Medicine Hat, Alberta, Canada
Location of Medicine Hat in Alberta, Canada:
Medicine Hat is a city in southeast Alberta, Canada located along the South Saskatchewan River. It is approximately 169 km (105 mi) east of Lethbridge and 295 km (183 mi) southeast of Calgary. This city and the adjacent Town of Redcliff to the northwest are within Cypress County. Medicine Hat was the sixth-largest city in Alberta in 2016 with a population of 63,230.
Started as a railroad town, today Medicine Hat is served by the Trans-Canada Highway (Highway 1) and the eastern terminus of the Crowsnest Highway (Highway 3). Nearby communities considered part of the Medicine Hat area include the Town of Redcliff (abutting the city’s northwest boundary) and the hamlets of Desert Blume, Dunmore, Irvine, Seven Persons, and Veinerville. The Cypress Hills (including Cypress Hills Interprovincial Park) is a relatively short distance (by car) to the southeast of the city.
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The Medicine Hat landscape is dominated by the South Saskatchewan River valley. In addition, the tributaries Seven Persons Creek and Ross Creek both flow into the South Saskatchewan River within the boundaries of the city. These waterways have cut a dramatic valley landscape with numerous cliffs, and finger coulees throughout the city. Beyond the city and river valley, the land is flat to slightly rolling and is characterized by short-grass vegetation.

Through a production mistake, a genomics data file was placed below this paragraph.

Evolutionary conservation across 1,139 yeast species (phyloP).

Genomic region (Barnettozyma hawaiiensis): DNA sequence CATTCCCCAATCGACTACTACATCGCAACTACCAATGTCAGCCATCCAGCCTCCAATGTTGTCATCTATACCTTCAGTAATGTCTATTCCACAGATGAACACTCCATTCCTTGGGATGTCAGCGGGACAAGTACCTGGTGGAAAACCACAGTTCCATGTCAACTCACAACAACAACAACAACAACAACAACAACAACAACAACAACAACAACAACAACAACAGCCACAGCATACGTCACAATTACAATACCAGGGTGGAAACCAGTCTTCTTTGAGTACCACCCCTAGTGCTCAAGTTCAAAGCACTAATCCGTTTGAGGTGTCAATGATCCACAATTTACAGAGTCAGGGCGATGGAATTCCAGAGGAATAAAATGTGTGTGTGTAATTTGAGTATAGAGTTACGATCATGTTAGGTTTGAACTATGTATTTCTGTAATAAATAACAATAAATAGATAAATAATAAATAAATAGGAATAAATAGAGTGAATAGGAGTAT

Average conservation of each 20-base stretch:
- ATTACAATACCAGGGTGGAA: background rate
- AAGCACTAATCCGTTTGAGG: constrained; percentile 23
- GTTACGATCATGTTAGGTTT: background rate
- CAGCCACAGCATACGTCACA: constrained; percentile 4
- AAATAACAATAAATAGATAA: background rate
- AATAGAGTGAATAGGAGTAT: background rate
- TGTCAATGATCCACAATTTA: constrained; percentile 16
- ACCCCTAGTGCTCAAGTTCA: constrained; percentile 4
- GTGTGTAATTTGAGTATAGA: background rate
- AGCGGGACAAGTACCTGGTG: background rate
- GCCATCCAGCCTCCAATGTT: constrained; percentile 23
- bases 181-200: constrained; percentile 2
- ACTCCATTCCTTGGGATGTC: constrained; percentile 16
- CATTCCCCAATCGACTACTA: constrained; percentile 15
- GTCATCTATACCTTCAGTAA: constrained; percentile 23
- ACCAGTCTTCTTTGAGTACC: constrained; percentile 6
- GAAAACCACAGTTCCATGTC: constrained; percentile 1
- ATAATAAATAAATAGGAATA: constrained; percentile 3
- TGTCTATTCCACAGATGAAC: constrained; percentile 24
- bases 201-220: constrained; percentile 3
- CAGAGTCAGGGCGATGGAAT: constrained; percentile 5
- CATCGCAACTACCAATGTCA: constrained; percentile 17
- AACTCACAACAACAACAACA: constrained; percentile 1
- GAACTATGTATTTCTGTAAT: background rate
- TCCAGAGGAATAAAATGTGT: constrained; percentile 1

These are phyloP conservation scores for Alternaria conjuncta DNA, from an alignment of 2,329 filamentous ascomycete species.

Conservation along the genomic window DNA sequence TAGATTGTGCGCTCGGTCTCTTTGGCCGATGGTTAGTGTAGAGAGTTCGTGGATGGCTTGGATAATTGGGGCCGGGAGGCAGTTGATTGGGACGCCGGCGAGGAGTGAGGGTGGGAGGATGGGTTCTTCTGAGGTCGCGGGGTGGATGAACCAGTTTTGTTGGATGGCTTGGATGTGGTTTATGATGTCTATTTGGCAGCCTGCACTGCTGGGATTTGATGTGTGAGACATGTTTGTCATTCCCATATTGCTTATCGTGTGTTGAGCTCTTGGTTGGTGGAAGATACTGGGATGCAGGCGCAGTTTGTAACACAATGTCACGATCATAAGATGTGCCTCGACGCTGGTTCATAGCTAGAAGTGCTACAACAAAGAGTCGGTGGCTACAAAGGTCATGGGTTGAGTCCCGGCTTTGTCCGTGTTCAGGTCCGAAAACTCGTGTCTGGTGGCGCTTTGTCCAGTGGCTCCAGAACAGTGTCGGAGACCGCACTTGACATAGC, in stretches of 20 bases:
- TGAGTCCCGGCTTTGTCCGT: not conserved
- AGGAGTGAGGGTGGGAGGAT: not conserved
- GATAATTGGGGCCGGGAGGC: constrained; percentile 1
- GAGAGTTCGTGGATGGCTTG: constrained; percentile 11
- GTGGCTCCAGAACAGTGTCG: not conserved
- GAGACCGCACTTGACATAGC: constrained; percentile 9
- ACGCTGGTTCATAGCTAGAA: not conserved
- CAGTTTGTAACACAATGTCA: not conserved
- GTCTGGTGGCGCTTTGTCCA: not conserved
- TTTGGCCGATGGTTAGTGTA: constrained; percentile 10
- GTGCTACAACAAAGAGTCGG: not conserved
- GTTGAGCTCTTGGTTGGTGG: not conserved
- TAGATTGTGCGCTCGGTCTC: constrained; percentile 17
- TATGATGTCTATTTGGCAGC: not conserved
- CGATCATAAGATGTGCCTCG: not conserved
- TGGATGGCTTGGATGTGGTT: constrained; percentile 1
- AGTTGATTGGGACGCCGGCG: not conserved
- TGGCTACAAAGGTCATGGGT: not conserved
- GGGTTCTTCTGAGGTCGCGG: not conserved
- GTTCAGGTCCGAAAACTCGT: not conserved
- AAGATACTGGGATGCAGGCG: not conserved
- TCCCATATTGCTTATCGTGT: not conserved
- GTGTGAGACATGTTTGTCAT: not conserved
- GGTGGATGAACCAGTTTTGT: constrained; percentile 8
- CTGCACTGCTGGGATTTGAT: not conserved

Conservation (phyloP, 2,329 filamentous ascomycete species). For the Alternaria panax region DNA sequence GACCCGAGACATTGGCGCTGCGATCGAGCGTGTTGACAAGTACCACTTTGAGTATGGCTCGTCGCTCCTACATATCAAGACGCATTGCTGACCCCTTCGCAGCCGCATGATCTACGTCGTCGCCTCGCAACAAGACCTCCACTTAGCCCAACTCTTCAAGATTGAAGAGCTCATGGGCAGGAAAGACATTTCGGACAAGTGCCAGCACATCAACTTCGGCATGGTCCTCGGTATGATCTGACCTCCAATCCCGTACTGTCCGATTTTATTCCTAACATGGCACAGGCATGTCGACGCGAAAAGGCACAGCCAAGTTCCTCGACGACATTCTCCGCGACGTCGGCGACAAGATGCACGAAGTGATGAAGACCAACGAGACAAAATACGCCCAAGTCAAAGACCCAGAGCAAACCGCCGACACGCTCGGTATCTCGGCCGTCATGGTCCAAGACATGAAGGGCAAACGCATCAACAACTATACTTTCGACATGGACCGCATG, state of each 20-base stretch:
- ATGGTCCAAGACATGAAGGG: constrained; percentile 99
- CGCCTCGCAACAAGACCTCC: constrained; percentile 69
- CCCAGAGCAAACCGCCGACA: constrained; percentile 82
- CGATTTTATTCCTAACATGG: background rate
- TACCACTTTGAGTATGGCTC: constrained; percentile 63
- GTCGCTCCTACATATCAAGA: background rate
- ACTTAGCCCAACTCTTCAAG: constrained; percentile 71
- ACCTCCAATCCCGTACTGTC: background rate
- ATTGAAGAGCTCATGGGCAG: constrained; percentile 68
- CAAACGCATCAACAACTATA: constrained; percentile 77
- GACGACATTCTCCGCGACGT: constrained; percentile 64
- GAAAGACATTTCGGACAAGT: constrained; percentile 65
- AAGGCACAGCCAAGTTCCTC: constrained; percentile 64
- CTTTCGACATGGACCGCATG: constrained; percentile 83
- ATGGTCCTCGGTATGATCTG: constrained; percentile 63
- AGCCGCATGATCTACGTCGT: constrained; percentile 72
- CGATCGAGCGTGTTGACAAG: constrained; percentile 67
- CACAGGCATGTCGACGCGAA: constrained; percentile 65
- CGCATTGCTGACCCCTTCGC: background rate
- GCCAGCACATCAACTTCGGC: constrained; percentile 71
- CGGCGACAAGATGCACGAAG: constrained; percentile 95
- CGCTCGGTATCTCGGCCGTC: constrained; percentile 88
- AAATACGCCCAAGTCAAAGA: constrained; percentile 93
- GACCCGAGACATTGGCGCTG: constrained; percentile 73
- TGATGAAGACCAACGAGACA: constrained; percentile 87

Located about 40 km (25 mi) to the east at 50°0′38.2″N 110°6′48.3″W lies the Badlands Guardian Geological Feature. It is a landscape formation taking the form of a head wearing a feathered headdress. The head is 1,000 ft. (300 m) wide. It is in inverse relief, formed by valleys rather than raised ground.
Located in the steppe region known as Palliser’s Triangle, Medicine Hat has a semi-arid, continental climate (Köppen climate classification BSk), with cold winters, and warm to hot, dry summers. Frequently, the winter cold is ameliorated by mild and dry Chinook winds blowing from the west, and hot summer daytime temperatures are made more tolerable by low humidity and rapid cooling in the evening hours. As Medicine Hat receives less precipitation annually than most other cities on the Canadian Prairies and plentiful sunshine (it is widely known as “The sunniest city in Canada”), it is a popular retirement city. Maximum precipitation typically occurs in the late spring and early summer.
The highest temperature ever recorded in Medicine Hat was 42.2 °C (108 °F) on July 12, 1886. The coldest temperature ever recorded was −46.1 °C (−51 °F) on February 4, 1887.